Rosario Dawson’s Mini Biography from IMDB
This exotically stunning actress, born, May 9, 1979, in New York City, New York, has been primarily a film player thus far. Only recently has she been opening herself up more to doing TV (the series “Gemini Division” (2008), which she executive-produced), and animated voiceovers. Rosario Dawson obviously acquired the best-looking genes from her multi-ethnic heritage, which includes Afro-Cuban, Puerto Rican, Native American and Irish, yet it is her gritty, powerhouse talent that stands out even more in edgy, urban filming that dates back to 1995 when she was only 16.
A rags-to-riches article entitled “Rosario Dawson: From Tenement to Tinseltown” probably says it all. Born the daughter of Isabel (Puerto Rican/Afro-Cuban), a singer, and Greg Dawson (native American/Irish), a construction laborer, her parents, who married when both were teenagers, eventually divorced. Rosario and her younger brother Clay had it hard while growing up and was cared for by family members, most of whom were poverty-stricken and some of whom were HIV-positive.
Her career actually started as a child when she made a minor showing on the children’s show Sesame Street. As the story goes, she was “discovered” as a teenager on her front porch step by two photographers. One of them, Harmony Korine, was an aspiring screenwriter who thought the inexperienced 16-year-old was ideal for the controversial cult film Kids (1995) in which she would portray a sexually-active teen. It took time for Rosario’s film career to kick in after that but by the late 1990s, she had nabbed several indie-styled films. Since then she has moved into mainstream hits (and misses) and has surprised viewers with her earthy, provocative, uninhibited approach to her roles.
Reflecting New York’s tougher, tawdrier side as assorted streetwalkers, homeless moms, drug addicts, etc., her film highlights have included Light It Up (1999), Edward Burns’ Sidewalks of New York (2001), Spike Lee’s 25th Hour (2002) and Shattered Glass (2003). For Oliver Stone, she portrayed the duped bride of Colin Farrell’s famed B.C. Macedonian warrior Alexander (2004) (as in “…the Great”), which featured a notoriously violent-tinged nude/sex scene.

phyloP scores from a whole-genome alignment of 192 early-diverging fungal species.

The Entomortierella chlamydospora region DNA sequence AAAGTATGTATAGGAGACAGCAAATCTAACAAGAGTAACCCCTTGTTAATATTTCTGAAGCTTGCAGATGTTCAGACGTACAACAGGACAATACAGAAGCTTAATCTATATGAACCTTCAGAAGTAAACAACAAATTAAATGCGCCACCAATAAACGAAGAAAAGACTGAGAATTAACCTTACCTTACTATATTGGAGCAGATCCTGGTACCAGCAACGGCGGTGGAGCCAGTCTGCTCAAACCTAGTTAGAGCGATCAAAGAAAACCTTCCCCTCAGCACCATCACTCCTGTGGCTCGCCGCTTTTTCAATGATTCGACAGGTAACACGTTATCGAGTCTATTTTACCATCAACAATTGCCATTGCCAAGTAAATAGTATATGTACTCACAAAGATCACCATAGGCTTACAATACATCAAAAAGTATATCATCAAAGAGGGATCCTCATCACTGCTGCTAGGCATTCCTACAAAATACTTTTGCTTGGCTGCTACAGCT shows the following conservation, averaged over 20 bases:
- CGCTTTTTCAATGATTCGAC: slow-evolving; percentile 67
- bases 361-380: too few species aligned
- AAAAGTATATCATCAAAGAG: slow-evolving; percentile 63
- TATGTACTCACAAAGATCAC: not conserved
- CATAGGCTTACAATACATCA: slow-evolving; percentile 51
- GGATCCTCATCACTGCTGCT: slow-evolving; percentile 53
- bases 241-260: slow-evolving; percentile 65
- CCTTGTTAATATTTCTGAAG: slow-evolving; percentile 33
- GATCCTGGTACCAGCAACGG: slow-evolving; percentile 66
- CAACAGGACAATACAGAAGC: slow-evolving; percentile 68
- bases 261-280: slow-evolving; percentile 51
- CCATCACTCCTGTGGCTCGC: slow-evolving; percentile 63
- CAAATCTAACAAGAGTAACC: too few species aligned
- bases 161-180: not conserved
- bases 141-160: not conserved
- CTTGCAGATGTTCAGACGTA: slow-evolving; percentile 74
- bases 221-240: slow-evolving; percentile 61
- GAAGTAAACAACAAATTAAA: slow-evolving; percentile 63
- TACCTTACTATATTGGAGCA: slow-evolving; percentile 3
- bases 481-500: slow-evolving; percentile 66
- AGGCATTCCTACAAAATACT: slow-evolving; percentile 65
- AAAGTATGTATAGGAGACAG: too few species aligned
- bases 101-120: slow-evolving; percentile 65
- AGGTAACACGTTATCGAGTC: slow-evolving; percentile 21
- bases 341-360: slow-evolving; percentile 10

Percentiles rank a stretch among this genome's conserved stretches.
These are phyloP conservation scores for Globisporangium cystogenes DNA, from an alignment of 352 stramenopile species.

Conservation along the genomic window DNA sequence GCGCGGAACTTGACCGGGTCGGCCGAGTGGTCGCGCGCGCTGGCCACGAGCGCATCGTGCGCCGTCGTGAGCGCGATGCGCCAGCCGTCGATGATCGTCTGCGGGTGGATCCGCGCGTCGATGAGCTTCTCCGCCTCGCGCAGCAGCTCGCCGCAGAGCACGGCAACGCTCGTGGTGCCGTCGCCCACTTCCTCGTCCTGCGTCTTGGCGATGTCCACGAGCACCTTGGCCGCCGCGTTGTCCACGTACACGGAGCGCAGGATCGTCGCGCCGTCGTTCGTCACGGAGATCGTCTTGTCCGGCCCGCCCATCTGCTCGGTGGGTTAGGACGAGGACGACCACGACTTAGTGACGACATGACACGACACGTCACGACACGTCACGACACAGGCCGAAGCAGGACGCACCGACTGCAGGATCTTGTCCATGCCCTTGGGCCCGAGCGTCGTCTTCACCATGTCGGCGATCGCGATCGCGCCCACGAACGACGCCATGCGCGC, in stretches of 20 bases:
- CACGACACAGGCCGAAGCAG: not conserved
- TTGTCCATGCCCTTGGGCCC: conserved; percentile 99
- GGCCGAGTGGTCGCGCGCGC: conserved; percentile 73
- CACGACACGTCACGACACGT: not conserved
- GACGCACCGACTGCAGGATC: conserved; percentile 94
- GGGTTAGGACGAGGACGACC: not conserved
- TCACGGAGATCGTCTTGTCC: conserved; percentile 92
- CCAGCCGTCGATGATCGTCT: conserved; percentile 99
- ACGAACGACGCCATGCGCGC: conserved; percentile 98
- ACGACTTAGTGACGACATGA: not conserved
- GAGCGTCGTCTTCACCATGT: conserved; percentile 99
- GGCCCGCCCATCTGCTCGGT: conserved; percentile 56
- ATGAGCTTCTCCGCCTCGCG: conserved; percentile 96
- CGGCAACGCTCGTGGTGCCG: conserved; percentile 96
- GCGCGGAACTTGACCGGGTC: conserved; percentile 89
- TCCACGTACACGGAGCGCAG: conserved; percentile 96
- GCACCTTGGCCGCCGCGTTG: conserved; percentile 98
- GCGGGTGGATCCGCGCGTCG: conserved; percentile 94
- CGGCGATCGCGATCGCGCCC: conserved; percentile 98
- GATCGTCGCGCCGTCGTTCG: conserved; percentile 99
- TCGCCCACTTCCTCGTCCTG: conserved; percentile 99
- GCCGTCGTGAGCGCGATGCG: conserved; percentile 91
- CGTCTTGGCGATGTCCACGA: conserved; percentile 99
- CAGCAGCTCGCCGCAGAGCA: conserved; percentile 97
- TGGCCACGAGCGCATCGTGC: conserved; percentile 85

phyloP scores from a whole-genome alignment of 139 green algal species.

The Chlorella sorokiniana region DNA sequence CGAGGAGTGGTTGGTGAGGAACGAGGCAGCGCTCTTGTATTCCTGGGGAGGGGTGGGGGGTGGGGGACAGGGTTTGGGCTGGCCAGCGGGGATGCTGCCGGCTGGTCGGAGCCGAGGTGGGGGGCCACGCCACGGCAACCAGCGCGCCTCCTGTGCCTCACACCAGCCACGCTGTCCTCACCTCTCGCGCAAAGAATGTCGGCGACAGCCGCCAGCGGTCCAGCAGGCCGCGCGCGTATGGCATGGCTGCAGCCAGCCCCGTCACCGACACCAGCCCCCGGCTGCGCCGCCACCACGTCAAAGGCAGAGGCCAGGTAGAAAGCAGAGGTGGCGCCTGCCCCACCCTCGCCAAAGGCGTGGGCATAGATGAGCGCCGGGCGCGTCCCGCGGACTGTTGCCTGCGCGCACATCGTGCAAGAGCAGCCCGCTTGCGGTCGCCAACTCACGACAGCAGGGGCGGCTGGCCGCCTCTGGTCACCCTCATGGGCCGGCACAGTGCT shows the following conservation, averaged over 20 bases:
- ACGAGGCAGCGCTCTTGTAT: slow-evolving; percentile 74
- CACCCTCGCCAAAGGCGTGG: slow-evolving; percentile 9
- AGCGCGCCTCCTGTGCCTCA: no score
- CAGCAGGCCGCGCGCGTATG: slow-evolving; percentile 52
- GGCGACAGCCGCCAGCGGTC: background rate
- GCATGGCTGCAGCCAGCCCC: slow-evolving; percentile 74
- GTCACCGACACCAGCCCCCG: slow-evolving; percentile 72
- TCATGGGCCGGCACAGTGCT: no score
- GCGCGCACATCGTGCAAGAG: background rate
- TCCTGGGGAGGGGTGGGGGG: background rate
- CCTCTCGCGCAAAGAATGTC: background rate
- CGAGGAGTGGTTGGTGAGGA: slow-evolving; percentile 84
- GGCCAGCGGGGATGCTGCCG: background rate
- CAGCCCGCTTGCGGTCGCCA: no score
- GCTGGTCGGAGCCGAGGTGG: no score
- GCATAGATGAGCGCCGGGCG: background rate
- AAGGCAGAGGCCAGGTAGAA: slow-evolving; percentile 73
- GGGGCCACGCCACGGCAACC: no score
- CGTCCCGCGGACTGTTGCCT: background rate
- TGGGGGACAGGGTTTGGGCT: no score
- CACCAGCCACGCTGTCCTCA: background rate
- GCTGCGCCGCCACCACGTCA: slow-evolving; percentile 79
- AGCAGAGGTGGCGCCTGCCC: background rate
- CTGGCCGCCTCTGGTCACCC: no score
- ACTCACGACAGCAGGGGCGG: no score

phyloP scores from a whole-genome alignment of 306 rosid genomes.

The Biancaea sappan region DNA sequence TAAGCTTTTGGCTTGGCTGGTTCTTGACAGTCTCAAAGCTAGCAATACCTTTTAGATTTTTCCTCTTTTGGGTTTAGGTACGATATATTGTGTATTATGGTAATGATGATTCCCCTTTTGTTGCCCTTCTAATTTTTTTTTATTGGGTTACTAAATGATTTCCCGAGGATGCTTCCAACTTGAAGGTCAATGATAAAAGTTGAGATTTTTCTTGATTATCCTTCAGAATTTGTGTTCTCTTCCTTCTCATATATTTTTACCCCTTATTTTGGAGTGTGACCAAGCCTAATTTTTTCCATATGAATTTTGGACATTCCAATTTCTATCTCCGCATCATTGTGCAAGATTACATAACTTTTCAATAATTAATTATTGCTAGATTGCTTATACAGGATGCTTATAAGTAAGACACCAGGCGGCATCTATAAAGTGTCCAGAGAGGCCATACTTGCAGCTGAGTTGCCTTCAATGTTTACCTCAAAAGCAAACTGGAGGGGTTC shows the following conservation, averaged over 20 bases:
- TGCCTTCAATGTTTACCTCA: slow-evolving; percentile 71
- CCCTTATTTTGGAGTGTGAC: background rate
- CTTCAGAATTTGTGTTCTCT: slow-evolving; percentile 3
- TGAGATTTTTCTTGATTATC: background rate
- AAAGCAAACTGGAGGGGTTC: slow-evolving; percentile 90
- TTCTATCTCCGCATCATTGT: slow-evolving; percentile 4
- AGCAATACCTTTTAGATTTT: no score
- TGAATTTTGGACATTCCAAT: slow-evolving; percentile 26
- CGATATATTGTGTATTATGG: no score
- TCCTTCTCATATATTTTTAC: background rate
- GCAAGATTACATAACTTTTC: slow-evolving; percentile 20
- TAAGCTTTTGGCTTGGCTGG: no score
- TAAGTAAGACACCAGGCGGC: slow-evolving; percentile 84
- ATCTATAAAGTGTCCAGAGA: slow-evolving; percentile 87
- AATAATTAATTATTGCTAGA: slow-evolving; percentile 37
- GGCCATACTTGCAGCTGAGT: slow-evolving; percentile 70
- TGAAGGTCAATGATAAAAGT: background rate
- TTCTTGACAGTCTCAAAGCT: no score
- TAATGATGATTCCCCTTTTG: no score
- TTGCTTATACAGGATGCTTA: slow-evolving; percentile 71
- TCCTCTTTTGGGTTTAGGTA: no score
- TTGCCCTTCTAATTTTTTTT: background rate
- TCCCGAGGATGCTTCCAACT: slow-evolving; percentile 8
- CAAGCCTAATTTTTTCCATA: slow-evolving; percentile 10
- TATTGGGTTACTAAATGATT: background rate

Expanding her horizons beyond film, she has always expressed interest in singing. She hooked up with Prince for the re-release of his 1980s hit “1999” and appeared in The Chemical Brothers’ video for the song “Out of Control” from the album Surrender. She is also featured on the OutKast track “She Lives In My Lap”. On stage she co-starred as Julia in a revival of “Two Gentlemen of Verona” at the Public Theater’s “Shakespeare in the Park” and appeared in “The Vagina Monologues”.
She lucked into and got to show off her singing chops in the film adaptation of the hit New York musical Rent (2005), when Daphne Rubin-Vega, the original Mimi, became pregnant and was unable to reprise her exotic dancer role. Rosario also appeared as a prostitute in the adaptation of the graphic novel Sin City (2005). Of late she has turned to producing. One of those, Descent (2007), had her playing a college coed who is brutally attacked and raped by a fellow student. Her more popular ventures have thus far included the role of Valerie in the live-action version of the comic strip Josie and the Pussycats (2001), the Will Smith’s Men in Black II (2002), Eagle Eye (2008) with Shia LaBeouf and Seven Pounds (2008), again with Smith in which she offered one of her more tender-hearted performances as a woman with a potentially fatal heart condition.
Off-camera the still-single Dawson is highly active in political, social and environmental causes and has been involved with such organizations/charities/campaigns as the Lower East Side Girls Club, Global Cool, the ONE Campaign, Oxfam, Amnesty International, Parents, Families and Friends of Lesbians and Gays, Control Arms, International Rescue Committee, Voto Latino (which she founded), Conservation International, Doctors Without Borders, National Geographic Society, The Nature Conservancy, and Save The Children. In 2008, she lent her voice to the RESPECT! Campaign, a movement aimed at preventing domestic violence.